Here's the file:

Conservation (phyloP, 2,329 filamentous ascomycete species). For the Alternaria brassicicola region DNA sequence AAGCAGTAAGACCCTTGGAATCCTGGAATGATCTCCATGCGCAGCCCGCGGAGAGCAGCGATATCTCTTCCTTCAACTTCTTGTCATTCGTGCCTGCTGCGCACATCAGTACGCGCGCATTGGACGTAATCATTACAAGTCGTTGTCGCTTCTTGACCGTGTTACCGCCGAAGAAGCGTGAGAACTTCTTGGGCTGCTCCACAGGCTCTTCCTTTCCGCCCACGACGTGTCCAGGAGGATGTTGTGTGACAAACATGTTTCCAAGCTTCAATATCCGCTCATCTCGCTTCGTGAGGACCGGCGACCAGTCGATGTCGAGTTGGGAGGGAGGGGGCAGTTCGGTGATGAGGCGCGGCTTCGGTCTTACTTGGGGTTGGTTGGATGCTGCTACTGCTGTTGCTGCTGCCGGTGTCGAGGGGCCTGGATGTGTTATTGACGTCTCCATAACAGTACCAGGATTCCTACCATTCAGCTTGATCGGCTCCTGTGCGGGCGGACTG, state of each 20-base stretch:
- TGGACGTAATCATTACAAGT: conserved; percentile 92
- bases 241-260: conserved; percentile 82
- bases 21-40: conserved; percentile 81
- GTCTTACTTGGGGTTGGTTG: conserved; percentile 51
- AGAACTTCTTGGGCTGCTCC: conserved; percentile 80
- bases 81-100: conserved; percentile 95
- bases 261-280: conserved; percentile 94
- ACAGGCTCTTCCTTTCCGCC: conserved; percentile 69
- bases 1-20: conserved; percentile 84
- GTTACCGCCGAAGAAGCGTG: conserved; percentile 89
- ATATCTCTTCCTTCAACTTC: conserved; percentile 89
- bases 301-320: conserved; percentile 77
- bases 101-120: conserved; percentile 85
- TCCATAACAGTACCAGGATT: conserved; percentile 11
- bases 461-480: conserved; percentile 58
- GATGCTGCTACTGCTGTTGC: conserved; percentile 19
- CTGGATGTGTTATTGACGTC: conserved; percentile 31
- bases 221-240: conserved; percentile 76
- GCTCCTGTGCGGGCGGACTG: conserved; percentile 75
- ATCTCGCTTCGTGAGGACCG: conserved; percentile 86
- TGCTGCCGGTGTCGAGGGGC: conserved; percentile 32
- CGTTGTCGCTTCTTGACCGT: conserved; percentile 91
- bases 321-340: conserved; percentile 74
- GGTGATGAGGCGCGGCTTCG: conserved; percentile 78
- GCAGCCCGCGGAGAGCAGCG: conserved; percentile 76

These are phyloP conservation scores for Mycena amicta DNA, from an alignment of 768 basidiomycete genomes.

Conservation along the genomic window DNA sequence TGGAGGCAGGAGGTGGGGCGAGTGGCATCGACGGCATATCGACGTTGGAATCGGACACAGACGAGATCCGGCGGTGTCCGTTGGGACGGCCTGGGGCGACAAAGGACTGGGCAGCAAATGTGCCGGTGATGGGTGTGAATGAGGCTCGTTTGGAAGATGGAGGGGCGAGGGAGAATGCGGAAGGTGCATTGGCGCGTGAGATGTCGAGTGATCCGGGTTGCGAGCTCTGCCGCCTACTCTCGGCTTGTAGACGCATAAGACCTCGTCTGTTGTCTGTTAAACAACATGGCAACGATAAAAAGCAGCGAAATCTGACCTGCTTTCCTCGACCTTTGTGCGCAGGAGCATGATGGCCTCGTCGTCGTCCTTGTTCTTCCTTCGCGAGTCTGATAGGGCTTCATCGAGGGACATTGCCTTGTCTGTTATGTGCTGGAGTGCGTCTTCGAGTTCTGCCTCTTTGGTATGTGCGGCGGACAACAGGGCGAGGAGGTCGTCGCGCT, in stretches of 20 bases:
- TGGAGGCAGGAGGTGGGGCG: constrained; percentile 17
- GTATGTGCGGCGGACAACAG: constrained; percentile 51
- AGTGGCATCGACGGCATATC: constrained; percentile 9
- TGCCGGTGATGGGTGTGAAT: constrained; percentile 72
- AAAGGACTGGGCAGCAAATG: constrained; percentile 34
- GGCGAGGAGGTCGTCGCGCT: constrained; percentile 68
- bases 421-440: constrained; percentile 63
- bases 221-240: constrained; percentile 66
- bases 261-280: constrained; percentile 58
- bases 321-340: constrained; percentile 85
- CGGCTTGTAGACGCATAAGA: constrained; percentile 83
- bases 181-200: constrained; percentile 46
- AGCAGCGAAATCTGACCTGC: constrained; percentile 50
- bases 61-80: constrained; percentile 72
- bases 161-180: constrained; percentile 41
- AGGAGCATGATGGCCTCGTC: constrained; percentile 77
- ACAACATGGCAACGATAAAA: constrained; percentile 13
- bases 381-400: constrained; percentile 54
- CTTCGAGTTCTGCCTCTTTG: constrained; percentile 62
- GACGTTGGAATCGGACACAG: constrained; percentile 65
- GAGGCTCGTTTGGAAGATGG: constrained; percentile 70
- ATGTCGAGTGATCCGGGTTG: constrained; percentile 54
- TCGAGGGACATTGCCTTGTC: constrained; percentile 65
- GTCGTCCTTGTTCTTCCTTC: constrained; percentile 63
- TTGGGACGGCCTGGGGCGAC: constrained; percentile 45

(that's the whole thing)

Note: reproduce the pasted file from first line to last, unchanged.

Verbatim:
Conservation (phyloP, 2,329 filamentous ascomycete species). For the Alternaria brassicicola region DNA sequence AAGCAGTAAGACCCTTGGAATCCTGGAATGATCTCCATGCGCAGCCCGCGGAGAGCAGCGATATCTCTTCCTTCAACTTCTTGTCATTCGTGCCTGCTGCGCACATCAGTACGCGCGCATTGGACGTAATCATTACAAGTCGTTGTCGCTTCTTGACCGTGTTACCGCCGAAGAAGCGTGAGAACTTCTTGGGCTGCTCCACAGGCTCTTCCTTTCCGCCCACGACGTGTCCAGGAGGATGTTGTGTGACAAACATGTTTCCAAGCTTCAATATCCGCTCATCTCGCTTCGTGAGGACCGGCGACCAGTCGATGTCGAGTTGGGAGGGAGGGGGCAGTTCGGTGATGAGGCGCGGCTTCGGTCTTACTTGGGGTTGGTTGGATGCTGCTACTGCTGTTGCTGCTGCCGGTGTCGAGGGGCCTGGATGTGTTATTGACGTCTCCATAACAGTACCAGGATTCCTACCATTCAGCTTGATCGGCTCCTGTGCGGGCGGACTG, state of each 20-base stretch:
- TGGACGTAATCATTACAAGT: conserved; percentile 92
- bases 241-260: conserved; percentile 82
- bases 21-40: conserved; percentile 81
- GTCTTACTTGGGGTTGGTTG: conserved; percentile 51
- AGAACTTCTTGGGCTGCTCC: conserved; percentile 80
- bases 81-100: conserved; percentile 95
- bases 261-280: conserved; percentile 94
- ACAGGCTCTTCCTTTCCGCC: conserved; percentile 69
- bases 1-20: conserved; percentile 84
- GTTACCGCCGAAGAAGCGTG: conserved; percentile 89
- ATATCTCTTCCTTCAACTTC: conserved; percentile 89
- bases 301-320: conserved; percentile 77
- bases 101-120: conserved; percentile 85
- TCCATAACAGTACCAGGATT: conserved; percentile 11
- bases 461-480: conserved; percentile 58
- GATGCTGCTACTGCTGTTGC: conserved; percentile 19
- CTGGATGTGTTATTGACGTC: conserved; percentile 31
- bases 221-240: conserved; percentile 76
- GCTCCTGTGCGGGCGGACTG: conserved; percentile 75
- ATCTCGCTTCGTGAGGACCG: conserved; percentile 86
- TGCTGCCGGTGTCGAGGGGC: conserved; percentile 32
- CGTTGTCGCTTCTTGACCGT: conserved; percentile 91
- bases 321-340: conserved; percentile 74
- GGTGATGAGGCGCGGCTTCG: conserved; percentile 78
- GCAGCCCGCGGAGAGCAGCG: conserved; percentile 76

These are phyloP conservation scores for Mycena amicta DNA, from an alignment of 768 basidiomycete genomes.

Conservation along the genomic window DNA sequence TGGAGGCAGGAGGTGGGGCGAGTGGCATCGACGGCATATCGACGTTGGAATCGGACACAGACGAGATCCGGCGGTGTCCGTTGGGACGGCCTGGGGCGACAAAGGACTGGGCAGCAAATGTGCCGGTGATGGGTGTGAATGAGGCTCGTTTGGAAGATGGAGGGGCGAGGGAGAATGCGGAAGGTGCATTGGCGCGTGAGATGTCGAGTGATCCGGGTTGCGAGCTCTGCCGCCTACTCTCGGCTTGTAGACGCATAAGACCTCGTCTGTTGTCTGTTAAACAACATGGCAACGATAAAAAGCAGCGAAATCTGACCTGCTTTCCTCGACCTTTGTGCGCAGGAGCATGATGGCCTCGTCGTCGTCCTTGTTCTTCCTTCGCGAGTCTGATAGGGCTTCATCGAGGGACATTGCCTTGTCTGTTATGTGCTGGAGTGCGTCTTCGAGTTCTGCCTCTTTGGTATGTGCGGCGGACAACAGGGCGAGGAGGTCGTCGCGCT, in stretches of 20 bases:
- TGGAGGCAGGAGGTGGGGCG: constrained; percentile 17
- GTATGTGCGGCGGACAACAG: constrained; percentile 51
- AGTGGCATCGACGGCATATC: constrained; percentile 9
- TGCCGGTGATGGGTGTGAAT: constrained; percentile 72
- AAAGGACTGGGCAGCAAATG: constrained; percentile 34
- GGCGAGGAGGTCGTCGCGCT: constrained; percentile 68
- bases 421-440: constrained; percentile 63
- bases 221-240: constrained; percentile 66
- bases 261-280: constrained; percentile 58
- bases 321-340: constrained; percentile 85
- CGGCTTGTAGACGCATAAGA: constrained; percentile 83
- bases 181-200: constrained; percentile 46
- AGCAGCGAAATCTGACCTGC: constrained; percentile 50
- bases 61-80: constrained; percentile 72
- bases 161-180: constrained; percentile 41
- AGGAGCATGATGGCCTCGTC: constrained; percentile 77
- ACAACATGGCAACGATAAAA: constrained; percentile 13
- bases 381-400: constrained; percentile 54
- CTTCGAGTTCTGCCTCTTTG: constrained; percentile 62
- GACGTTGGAATCGGACACAG: constrained; percentile 65
- GAGGCTCGTTTGGAAGATGG: constrained; percentile 70
- ATGTCGAGTGATCCGGGTTG: constrained; percentile 54
- TCGAGGGACATTGCCTTGTC: constrained; percentile 65
- GTCGTCCTTGTTCTTCCTTC: constrained; percentile 63
- TTGGGACGGCCTGGGGCGAC: constrained; percentile 45